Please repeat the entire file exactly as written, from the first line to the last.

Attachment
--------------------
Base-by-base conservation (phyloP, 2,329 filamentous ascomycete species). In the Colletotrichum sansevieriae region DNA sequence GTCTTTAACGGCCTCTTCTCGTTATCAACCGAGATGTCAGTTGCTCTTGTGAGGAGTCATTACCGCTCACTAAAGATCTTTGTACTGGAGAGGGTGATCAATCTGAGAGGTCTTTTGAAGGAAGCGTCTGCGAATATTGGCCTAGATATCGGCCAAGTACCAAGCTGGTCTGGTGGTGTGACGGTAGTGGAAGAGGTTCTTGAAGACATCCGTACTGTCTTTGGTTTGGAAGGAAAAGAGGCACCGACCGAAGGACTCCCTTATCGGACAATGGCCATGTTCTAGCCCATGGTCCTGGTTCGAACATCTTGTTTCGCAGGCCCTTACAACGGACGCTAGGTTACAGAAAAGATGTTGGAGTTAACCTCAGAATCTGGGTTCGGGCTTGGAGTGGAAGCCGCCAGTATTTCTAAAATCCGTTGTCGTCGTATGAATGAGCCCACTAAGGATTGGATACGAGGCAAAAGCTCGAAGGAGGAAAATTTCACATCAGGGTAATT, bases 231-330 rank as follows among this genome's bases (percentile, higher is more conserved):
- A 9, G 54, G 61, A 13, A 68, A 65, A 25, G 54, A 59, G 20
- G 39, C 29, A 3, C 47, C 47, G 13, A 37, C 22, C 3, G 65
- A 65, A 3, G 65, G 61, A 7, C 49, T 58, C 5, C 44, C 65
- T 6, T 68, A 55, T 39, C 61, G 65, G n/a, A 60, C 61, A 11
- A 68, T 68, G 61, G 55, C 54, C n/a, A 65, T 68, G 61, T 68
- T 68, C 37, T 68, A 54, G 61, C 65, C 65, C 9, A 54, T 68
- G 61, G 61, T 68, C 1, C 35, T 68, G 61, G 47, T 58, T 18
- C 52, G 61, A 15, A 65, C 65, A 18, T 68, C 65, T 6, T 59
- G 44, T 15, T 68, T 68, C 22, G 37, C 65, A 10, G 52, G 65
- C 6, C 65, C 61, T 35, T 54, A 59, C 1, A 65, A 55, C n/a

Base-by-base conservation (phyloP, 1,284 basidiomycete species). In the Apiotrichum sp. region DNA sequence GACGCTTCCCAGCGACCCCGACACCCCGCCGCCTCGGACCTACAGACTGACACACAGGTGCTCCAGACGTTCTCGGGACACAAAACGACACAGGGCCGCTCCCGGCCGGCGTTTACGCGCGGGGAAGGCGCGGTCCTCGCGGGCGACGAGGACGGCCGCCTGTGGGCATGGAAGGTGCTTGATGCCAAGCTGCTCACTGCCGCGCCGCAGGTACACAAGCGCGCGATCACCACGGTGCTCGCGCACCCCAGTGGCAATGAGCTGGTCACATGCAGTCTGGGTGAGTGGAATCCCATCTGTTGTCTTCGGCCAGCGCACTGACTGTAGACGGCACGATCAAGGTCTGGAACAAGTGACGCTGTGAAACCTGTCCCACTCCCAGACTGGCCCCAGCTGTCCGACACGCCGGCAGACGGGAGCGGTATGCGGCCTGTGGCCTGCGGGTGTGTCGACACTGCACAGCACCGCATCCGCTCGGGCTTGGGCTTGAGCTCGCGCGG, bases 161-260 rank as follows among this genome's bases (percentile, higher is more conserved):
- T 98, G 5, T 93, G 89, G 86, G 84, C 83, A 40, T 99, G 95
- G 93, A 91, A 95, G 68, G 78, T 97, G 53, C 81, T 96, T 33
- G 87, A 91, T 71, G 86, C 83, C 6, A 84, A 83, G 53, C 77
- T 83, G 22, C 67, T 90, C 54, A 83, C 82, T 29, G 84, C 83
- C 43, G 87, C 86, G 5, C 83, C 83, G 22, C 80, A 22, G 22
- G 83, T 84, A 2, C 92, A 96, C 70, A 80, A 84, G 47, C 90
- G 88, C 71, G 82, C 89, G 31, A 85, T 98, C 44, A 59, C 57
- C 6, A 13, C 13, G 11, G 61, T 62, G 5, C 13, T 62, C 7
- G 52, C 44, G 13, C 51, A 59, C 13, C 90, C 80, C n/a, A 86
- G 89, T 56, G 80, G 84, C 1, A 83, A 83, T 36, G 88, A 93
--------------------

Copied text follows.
Base-by-base conservation (phyloP, 2,329 filamentous ascomycete species). In the Colletotrichum sansevieriae region DNA sequence GTCTTTAACGGCCTCTTCTCGTTATCAACCGAGATGTCAGTTGCTCTTGTGAGGAGTCATTACCGCTCACTAAAGATCTTTGTACTGGAGAGGGTGATCAATCTGAGAGGTCTTTTGAAGGAAGCGTCTGCGAATATTGGCCTAGATATCGGCCAAGTACCAAGCTGGTCTGGTGGTGTGACGGTAGTGGAAGAGGTTCTTGAAGACATCCGTACTGTCTTTGGTTTGGAAGGAAAAGAGGCACCGACCGAAGGACTCCCTTATCGGACAATGGCCATGTTCTAGCCCATGGTCCTGGTTCGAACATCTTGTTTCGCAGGCCCTTACAACGGACGCTAGGTTACAGAAAAGATGTTGGAGTTAACCTCAGAATCTGGGTTCGGGCTTGGAGTGGAAGCCGCCAGTATTTCTAAAATCCGTTGTCGTCGTATGAATGAGCCCACTAAGGATTGGATACGAGGCAAAAGCTCGAAGGAGGAAAATTTCACATCAGGGTAATT, bases 231-330 rank as follows among this genome's bases (percentile, higher is more conserved):
- A 9, G 54, G 61, A 13, A 68, A 65, A 25, G 54, A 59, G 20
- G 39, C 29, A 3, C 47, C 47, G 13, A 37, C 22, C 3, G 65
- A 65, A 3, G 65, G 61, A 7, C 49, T 58, C 5, C 44, C 65
- T 6, T 68, A 55, T 39, C 61, G 65, G n/a, A 60, C 61, A 11
- A 68, T 68, G 61, G 55, C 54, C n/a, A 65, T 68, G 61, T 68
- T 68, C 37, T 68, A 54, G 61, C 65, C 65, C 9, A 54, T 68
- G 61, G 61, T 68, C 1, C 35, T 68, G 61, G 47, T 58, T 18
- C 52, G 61, A 15, A 65, C 65, A 18, T 68, C 65, T 6, T 59
- G 44, T 15, T 68, T 68, C 22, G 37, C 65, A 10, G 52, G 65
- C 6, C 65, C 61, T 35, T 54, A 59, C 1, A 65, A 55, C n/a

Base-by-base conservation (phyloP, 1,284 basidiomycete species). In the Apiotrichum sp. region DNA sequence GACGCTTCCCAGCGACCCCGACACCCCGCCGCCTCGGACCTACAGACTGACACACAGGTGCTCCAGACGTTCTCGGGACACAAAACGACACAGGGCCGCTCCCGGCCGGCGTTTACGCGCGGGGAAGGCGCGGTCCTCGCGGGCGACGAGGACGGCCGCCTGTGGGCATGGAAGGTGCTTGATGCCAAGCTGCTCACTGCCGCGCCGCAGGTACACAAGCGCGCGATCACCACGGTGCTCGCGCACCCCAGTGGCAATGAGCTGGTCACATGCAGTCTGGGTGAGTGGAATCCCATCTGTTGTCTTCGGCCAGCGCACTGACTGTAGACGGCACGATCAAGGTCTGGAACAAGTGACGCTGTGAAACCTGTCCCACTCCCAGACTGGCCCCAGCTGTCCGACACGCCGGCAGACGGGAGCGGTATGCGGCCTGTGGCCTGCGGGTGTGTCGACACTGCACAGCACCGCATCCGCTCGGGCTTGGGCTTGAGCTCGCGCGG, bases 161-260 rank as follows among this genome's bases (percentile, higher is more conserved):
- T 98, G 5, T 93, G 89, G 86, G 84, C 83, A 40, T 99, G 95
- G 93, A 91, A 95, G 68, G 78, T 97, G 53, C 81, T 96, T 33
- G 87, A 91, T 71, G 86, C 83, C 6, A 84, A 83, G 53, C 77
- T 83, G 22, C 67, T 90, C 54, A 83, C 82, T 29, G 84, C 83
- C 43, G 87, C 86, G 5, C 83, C 83, G 22, C 80, A 22, G 22
- G 83, T 84, A 2, C 92, A 96, C 70, A 80, A 84, G 47, C 90
- G 88, C 71, G 82, C 89, G 31, A 85, T 98, C 44, A 59, C 57
- C 6, A 13, C 13, G 11, G 61, T 62, G 5, C 13, T 62, C 7
- G 52, C 44, G 13, C 51, A 59, C 13, C 90, C 80, C n/a, A 86
- G 89, T 56, G 80, G 84, C 1, A 83, A 83, T 36, G 88, A 93